Boxing

 
       === It's official (I think): Pacquiao-Mayweather won't happen ===
 
 By Lyle Fitzsimmons
 
 Cape  Coral, FL  - I concede. I'm  a betting man; but not a particularly smart
 one.
 
 So  even  when the  surest of sure  things leaps out  of sporting woodwork and
 screams,  "Hey Lyle, bet on me, you can't lose," I'm far more likely to ignore
 the  nudge and  drop a misguided $20  on the off-chance that the New York Jets
 will actually win a Super Bowl at least once before I die.
 
 As I said, I'm loyal to a fault ... but not very smart.
 
 Still,  when it  comes to boxing, I think  I might be about ready to change my
 record.
 
 Thanks to my old pal, Manny Pacquiao.
 
 I'm  sure the Filipino  belt-collector had no idea the other day -- as he made
 the studio rounds at the preeminent four-lettered basic cable sports empire in
 Connecticut  -- that he was all but ensuring a nice pre-Christmas largesse for
 his favorite boxing journalism nemesis.
 
 (OK,  c'mon, let's be realistic here. Manny wouldn't know me from Adam, but it
 sounds  a lot better  to call yourself someone's nemesis than it does to admit
 that  they're  completely unaware of your  existence. And hey, if that offends
 the message-board purists among us ... sue me.)
 
 Anyway,  the more  Manny spoke liberally about the possibility that he'd agree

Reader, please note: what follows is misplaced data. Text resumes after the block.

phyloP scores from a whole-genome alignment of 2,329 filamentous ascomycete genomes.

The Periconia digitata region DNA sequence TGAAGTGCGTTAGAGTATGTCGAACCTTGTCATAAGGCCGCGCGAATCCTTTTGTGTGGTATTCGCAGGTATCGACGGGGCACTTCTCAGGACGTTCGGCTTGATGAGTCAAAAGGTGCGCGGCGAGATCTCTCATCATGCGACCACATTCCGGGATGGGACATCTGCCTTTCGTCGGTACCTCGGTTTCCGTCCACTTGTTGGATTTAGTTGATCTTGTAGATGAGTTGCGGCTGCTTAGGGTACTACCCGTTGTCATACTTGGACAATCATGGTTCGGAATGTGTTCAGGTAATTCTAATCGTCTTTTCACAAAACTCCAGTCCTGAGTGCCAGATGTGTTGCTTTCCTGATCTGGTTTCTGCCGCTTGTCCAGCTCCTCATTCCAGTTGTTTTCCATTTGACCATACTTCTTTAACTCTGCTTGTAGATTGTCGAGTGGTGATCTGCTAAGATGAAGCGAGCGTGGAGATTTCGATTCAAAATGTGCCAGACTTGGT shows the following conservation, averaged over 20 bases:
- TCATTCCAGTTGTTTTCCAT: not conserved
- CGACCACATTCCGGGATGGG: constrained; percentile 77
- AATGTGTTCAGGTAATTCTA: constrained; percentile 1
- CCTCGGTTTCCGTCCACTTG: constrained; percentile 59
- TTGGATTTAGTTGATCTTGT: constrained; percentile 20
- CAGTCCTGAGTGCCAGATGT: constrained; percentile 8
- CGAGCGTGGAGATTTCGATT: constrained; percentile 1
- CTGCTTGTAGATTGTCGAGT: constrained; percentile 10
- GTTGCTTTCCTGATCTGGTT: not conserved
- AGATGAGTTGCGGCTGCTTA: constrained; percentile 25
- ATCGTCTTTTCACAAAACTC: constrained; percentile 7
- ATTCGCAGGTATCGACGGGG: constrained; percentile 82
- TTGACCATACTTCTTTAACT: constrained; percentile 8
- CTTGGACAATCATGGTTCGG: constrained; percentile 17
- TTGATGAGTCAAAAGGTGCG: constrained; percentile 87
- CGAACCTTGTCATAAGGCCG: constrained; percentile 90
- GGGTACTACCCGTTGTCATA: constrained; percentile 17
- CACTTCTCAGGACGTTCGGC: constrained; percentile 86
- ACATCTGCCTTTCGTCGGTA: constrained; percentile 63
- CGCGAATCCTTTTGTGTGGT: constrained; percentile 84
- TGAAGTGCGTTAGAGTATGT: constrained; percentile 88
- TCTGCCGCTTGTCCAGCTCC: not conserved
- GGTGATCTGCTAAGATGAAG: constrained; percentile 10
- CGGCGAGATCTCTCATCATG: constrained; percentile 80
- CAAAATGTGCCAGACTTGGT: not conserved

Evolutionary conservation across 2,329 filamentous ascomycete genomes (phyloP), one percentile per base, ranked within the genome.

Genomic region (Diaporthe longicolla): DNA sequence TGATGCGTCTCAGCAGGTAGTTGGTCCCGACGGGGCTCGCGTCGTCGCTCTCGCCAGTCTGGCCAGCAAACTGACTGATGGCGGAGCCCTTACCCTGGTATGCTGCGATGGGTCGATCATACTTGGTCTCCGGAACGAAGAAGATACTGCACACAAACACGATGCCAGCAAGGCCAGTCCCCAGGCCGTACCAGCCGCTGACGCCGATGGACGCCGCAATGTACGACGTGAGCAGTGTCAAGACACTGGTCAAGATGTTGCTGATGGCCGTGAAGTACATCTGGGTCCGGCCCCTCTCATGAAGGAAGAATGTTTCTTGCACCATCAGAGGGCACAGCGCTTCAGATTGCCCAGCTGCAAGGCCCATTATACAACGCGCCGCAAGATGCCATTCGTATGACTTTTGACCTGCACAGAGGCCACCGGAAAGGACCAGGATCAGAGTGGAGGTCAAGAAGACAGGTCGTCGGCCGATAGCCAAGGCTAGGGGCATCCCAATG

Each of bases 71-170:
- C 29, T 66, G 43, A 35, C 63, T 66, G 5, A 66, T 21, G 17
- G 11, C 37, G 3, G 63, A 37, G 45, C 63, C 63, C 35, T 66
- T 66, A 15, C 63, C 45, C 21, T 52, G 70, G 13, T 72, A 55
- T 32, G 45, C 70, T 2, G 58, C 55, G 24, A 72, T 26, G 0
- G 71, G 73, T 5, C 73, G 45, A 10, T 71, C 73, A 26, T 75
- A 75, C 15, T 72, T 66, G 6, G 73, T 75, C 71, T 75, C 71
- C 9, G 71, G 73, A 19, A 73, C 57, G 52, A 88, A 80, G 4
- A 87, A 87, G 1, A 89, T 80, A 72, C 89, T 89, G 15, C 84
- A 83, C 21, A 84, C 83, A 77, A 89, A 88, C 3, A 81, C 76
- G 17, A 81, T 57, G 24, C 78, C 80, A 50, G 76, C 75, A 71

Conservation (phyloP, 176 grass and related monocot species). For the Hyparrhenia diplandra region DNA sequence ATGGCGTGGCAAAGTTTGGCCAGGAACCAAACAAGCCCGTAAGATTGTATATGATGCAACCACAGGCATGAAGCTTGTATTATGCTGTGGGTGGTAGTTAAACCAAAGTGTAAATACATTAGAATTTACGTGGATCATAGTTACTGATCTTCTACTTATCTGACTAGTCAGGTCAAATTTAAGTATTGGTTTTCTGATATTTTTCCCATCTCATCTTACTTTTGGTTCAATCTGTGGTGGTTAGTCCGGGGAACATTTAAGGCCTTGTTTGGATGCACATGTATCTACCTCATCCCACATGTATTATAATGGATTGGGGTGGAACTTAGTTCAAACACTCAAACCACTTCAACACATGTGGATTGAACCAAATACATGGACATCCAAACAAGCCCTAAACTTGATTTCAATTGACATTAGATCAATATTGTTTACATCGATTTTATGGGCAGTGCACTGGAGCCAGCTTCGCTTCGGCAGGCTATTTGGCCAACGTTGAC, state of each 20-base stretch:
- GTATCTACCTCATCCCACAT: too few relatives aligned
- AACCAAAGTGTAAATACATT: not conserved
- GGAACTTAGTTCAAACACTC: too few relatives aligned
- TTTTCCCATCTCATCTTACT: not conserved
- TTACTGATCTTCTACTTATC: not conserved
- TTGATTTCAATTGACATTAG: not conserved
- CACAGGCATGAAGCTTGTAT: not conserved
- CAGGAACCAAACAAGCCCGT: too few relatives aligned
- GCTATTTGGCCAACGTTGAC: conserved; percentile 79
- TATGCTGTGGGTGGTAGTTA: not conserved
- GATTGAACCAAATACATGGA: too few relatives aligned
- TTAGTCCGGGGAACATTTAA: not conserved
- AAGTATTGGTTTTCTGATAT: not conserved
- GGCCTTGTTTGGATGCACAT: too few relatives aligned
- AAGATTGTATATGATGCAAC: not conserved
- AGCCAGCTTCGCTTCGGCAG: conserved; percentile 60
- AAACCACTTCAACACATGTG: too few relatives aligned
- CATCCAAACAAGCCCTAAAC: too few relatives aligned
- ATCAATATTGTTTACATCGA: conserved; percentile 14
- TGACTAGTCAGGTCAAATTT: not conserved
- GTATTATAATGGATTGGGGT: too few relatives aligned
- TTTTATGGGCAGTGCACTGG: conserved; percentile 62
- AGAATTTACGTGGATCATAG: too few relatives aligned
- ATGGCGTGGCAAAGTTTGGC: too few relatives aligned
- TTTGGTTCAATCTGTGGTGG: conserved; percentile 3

fight  Floyd Mayweather Jr. in the foreseeable future -- from allowing his foe
 to make more cash, to confirming that he's OK with the idea of extensive blood
 tests -- the more he essentially guaranteed it'll never actually happen.
 
 Not because he doesn't really mean what he says.
 
 He's a politician, after all. Do the math.
 
 And not because of the silly Skip Bayless claim that Mayweather fears him.
 
 That's just a case of Skip being, well ... Skip.
 
 Instead,  the reason  the century's  two most  prodigious divisional  kingpins
 won't  come together in a ring, in this lifetime or any other, will remain the
 same as it's been since the idea was first discussed.
 
 Bob Arum.
 
 You remember him, right?
 
 He's  the  promoter who, when Mayweather  was in his stable several years ago,
 referred to Floyd as the best fighter since Muhammad Ali -- then labeled him a
 coward  when the relationship ended. He's since saved his most breathless man-
 crushes  for  Pacquiao, going one  better by  labeling him "the greatest boxer
 I've  ever seen,  and I've seen them  all, including Ali, Hagler and Sugar Ray
 Leonard."
 
 Now,  whether  a comment  like that  ought to have  the old  man burned at the
 stake,  indicted for  treason or  simply committed  to the  nearest Baker  Act
 facility is up for debate. But what's probably less worth arguing about is the
 idea that putting his Southeast Asian cash cow in with Mayweather is something
 that gives the old man night tremors.
 
 Not only because deep down Bob probably doesn't think his guy stands a chance.
 But  when  it comes to the  wallet, it's just  as likely because he'd not want
 Mayweather  to make a legacy -- and a mountain of money -- by wiping the floor
 with his most cherished asset.
 
 I can't blame the guy, really. I mean, honestly, once you've cut your old lady
 loose  and moved  on to a newer model,  who'd want to show up at the next high
 school  reunion to  see the previous version scoring in the bleachers with the